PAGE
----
The women writers of this period showed that they were addressing the black audience rather than a white one.

They also focused on specific black communities. And portrayed the relationship between black women and men rather than blacks and whites.

Q. 5. Attempt a critical reading of A Clean Well Lighted Place.

Ans. Kind of nothingness that we see in the story actually comes from the last few years of Hemmingway’s life.

The agony he felt in those years was of a different kind for a person like Hemingway was always charismatic.

During this period of his life most of his friends and companions were either dead or not in touch with them.

In absence of the dear company of his friends and companions he felt quite lonely and depressed frequently.

The strength and stamina for which Hemingway is known was not there with them in this period. He could no longer go for fishing or hunting. This amazing ability to write stories seemed to have left him.

He was no longer able to find the right words to express his thoughts and ideas. In short one can say that this part of his life was a complete web comparison to the kind of life he has lived earlier.

During this period of his life he was not in United States and was true great extent secluded from friends, family and society.

According to Earl Rovit, this could be Hemingway’s “way of selling a position that could no longer be held” “calculated punishment of that aspect of himself which had failed him in his needs”.

Another way to look at this is to see that it was his idea of telling the world that he can destroy himself or he can be destroyed but not defeated.

It can also be considered simply as this destruction by the sense of nothingness. For the volume of short stories “The Winner Take Nothing”. Hemingway wrote the following epigraph:

“Unlike all other forms of lutte, or combat, “such are the conditions in the game of life” that one “shall take nothing; neither his ease, nor his pleasure, nor any notion of glory. If take the mast, it takes his own life”.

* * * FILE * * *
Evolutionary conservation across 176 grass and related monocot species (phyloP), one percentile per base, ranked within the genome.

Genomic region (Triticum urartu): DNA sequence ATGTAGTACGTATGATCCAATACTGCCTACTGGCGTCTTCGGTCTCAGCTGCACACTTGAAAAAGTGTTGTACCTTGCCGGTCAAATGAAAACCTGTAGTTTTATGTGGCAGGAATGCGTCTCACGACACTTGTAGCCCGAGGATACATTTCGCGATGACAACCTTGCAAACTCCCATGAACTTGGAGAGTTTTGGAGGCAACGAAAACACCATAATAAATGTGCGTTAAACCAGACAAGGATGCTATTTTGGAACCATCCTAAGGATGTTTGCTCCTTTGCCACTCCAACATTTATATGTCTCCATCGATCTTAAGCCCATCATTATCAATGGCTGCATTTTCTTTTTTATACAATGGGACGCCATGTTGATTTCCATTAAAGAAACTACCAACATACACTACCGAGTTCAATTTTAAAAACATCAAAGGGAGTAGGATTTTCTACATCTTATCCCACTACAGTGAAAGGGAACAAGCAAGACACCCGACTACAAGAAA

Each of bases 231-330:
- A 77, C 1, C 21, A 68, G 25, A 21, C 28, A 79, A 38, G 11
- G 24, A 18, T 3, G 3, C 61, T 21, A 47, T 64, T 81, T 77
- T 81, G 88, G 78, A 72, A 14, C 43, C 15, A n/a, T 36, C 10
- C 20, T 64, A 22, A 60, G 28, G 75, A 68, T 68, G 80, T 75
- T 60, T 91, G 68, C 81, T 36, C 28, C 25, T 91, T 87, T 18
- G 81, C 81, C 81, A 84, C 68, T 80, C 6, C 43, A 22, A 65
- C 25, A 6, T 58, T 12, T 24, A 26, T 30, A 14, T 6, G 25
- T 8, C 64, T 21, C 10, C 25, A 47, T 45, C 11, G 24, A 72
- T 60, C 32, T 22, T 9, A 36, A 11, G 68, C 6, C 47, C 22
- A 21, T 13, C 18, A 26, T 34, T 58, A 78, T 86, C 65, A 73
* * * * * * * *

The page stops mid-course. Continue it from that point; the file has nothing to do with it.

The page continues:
This epigraph is also true for Hemingway. Objectivity: Quite early in his life Hemingway understood the importance of objectivity in writing.

He wrote in an article, which was published in Esquire magazine, that “as a man, things are as they should be or should not be. As a man you know who is right and who is wrong.

You have to make decisions and enforce them. As a writer you should not judge. You should understand.”

It is clear from this passage that the basic concern of Hemingway is that ‘what is’ and not ‘what should be’ or ‘what should not be’.

He cares about ‘who is who’ and not about ‘who is right or who is wrong’. The basic idea is not to judge, and separate one’s self from one’s writing.

In his article “Hemmingway on writing”, Robert C. Hall talks about the aspects of objectivity in the writings of Hemmingway’s work.

Hall says that Hemingway never molded his stories according to the any sort of pre-conceived designs. This makes his ideas in his short stories not imposed subjectively but objectively lived out.

The themes in his stories are not meant to solve the problems and never ever in his stories they offer or “confirm a solution already laid down.”

His characters are free from any sort of partiality and prejudicesof the author, they are actually an artistic exploration of human nature.

The structure of his stories does not include “what is non-functional or even malfunctional”, and imply prose as “architecture, not interior decoration.”

On these fundamental principles of writing Hemingway never made any compromise, and criticized those writer who deviated from these Hemingwayian principles.

He criticized Poe for his use of pre conceived effects and notions. He also attacked Melville for his sue of rhetoric in excess, and Hawthorne for not using “the words that survive in language”.

Tolstoy was one writer he admired the most, but Hemingway disapproved the part of “War and Peace”, “where Tolstoy tampered with the truth to make it fit his conclusions.” His basic idea of writing was to write as truly, simply, and objectively as possible.

Code of Conduct: It was Philip Young who established code of conduct in Hemingway’s oeuvre. Since then, it has been a constant topic of debate and controversy.

There is no doubt that a number of stories written by Hemingway do talk about certain values and codes like courage, honor, duty and discipline, but there are still a number of his stories which do not pay any heed to them.

In those stories where we can sense the code, it manifests itself in the supportive characters but there are some code heroes as well in Hemingway’s stories.

But unlike what Philip young says, these codes do nothing to offer a solution to the problems in the life, and when in problem or challenging situation the characters of his stories do not look up to any code or any code hero for the solution rather they look at life itself.

Sometimes they learn from life and sometimes they fail to learn. Therefore, one say that it may be found in some of his works, but in other works there is no laces for such codes.